Road salt: Wise feels the pinch

by JENAY TATE • Editor & Publisher

01.27.12 – 12:02 am

WISE — Because of a change in how the state does business, the town will no longer be allowed to buy road salt from the Virginia Department of Transportation local inventory.

That means Wise has to build its own salt storage facility, which is estimated to cost in the neighborhood of $350,000.  Tuesday night, Town Council approved a contract with Thompson & Litton to design it situated on land the town owns fronting Lake Street, across from Lighthouse Ministries.

Town Manager Beverly Owens told council Wise was notified in a Dec. 2 letter of the change. In a memo to council, Owens said that in the 29 years she has been with the town, it has always purchased salt for snow removal purposes from VDOT’s Glamorgan shop.

The town has no salt storage facility now and does not stock salt, Owens explained Wednesday. When weather requires it, town trucks head out to the Glamorgan shop and bring back four or five loads of salt the town pays for. That’s enough for about a week and the town has a small, tarped storage area that can handle that much. Sometimes, town crews hit the bad roads with salt immediately and then there’s no need for storage at all, Owens said.

“We will have to store a sufficient amount of salt to do what we need,” Owens told council. They’re estimating they’ll need enough space to store 400 tons of salt, enough for a season.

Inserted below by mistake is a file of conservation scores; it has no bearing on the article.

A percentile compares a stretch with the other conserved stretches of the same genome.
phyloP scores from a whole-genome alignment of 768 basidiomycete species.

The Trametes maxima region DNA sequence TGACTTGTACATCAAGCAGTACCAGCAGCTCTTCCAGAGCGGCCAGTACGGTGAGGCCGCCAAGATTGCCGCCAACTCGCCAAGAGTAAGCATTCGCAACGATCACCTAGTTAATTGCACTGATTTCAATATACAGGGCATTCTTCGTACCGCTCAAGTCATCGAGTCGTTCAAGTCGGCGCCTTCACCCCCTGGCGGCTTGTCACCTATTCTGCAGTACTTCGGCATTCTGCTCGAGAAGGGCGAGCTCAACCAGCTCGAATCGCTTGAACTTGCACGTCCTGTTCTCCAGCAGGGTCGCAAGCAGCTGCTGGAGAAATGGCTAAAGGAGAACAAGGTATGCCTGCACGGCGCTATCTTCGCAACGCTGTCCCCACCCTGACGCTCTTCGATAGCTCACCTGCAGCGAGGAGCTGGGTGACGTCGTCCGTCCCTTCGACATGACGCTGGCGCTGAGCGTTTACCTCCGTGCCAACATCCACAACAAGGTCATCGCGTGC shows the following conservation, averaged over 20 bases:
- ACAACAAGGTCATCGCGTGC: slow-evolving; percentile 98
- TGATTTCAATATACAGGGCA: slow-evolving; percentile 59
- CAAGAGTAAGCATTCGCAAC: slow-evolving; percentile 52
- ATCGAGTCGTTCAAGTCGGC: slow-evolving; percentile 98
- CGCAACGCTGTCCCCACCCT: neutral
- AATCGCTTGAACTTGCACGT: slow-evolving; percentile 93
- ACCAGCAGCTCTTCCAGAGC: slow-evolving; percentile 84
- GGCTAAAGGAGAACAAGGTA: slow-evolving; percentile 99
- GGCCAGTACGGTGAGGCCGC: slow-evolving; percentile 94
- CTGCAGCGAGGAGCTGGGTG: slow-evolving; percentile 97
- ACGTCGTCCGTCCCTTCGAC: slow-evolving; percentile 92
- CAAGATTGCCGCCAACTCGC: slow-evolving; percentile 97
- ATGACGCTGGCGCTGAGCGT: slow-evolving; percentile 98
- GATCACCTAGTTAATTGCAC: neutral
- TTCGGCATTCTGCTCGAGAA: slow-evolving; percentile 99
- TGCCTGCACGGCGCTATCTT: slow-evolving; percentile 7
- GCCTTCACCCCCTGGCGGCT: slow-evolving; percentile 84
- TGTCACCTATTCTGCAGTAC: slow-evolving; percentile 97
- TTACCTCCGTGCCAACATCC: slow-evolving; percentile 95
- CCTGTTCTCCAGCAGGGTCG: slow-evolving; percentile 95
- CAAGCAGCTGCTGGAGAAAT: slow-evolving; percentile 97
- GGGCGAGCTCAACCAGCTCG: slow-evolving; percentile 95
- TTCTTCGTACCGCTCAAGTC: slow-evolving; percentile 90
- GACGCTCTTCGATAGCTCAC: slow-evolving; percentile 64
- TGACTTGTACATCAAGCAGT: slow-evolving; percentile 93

Where will it come from? asked councilman Clifton Carson. It will go out for bid, Owens said.  The storage facility must be ready for use by Oct. 1, she said, adding “that will be pushing it.” In a memo to council, Owens said “time is of the essence.”

The town’s original storage space collapsed in the 2009 winter storm and was not rebuilt. They had hoped to defer construction until they were ready to build a new public works facility on the Lake Street land. “Unfortunately, we now face the daunting task of quickly constructing a safe and efficient salt storage facility that complies with environmental requirements,” Owens wrote to council.

Salt can have potentially negative effects on the environment if stored improperly, she wrote, so they need to build a building that has storage and loading areas constructed with protective coatings and/or membranes surrounded by impermeable surfaces.

Thompson & Litton’s Greg Widener told council T&L would develop a “quick master plan” so the salt storage space is planned with future development in mind. The town’s long-term goal is to build a new public works facility on the property. No timetable is set, Owens said. Thompson & Litton had landed the contract for that planning. The salt storage facility is considered phase one of that project.

Widener said a plan would help ensure “everything is put in the right place.” He said they would “start surveying tomorrow” if council members approved the contract. They did.

Salt Storage Specs

Estimated cost: $350,000

• 2,000 square foot building

• Space to store 400 tons of salt

• Pre-engineered superstructure atop concrete poured in place

• Protective coating and membranes

• Concrete apron at building

• One restroom

• Concrete walled bins for gravel storage

• Gravel roadway and parking

 Thompson & Litton Contract

Total: $67,900

• Basic services, $40,000; includes all facets of design, bidding and contract administration.

• Additional services, $27,900: includes permits, inspections surveys, geotechnical work, printing, plus conceptual planning for the larger public works facility.

© 2012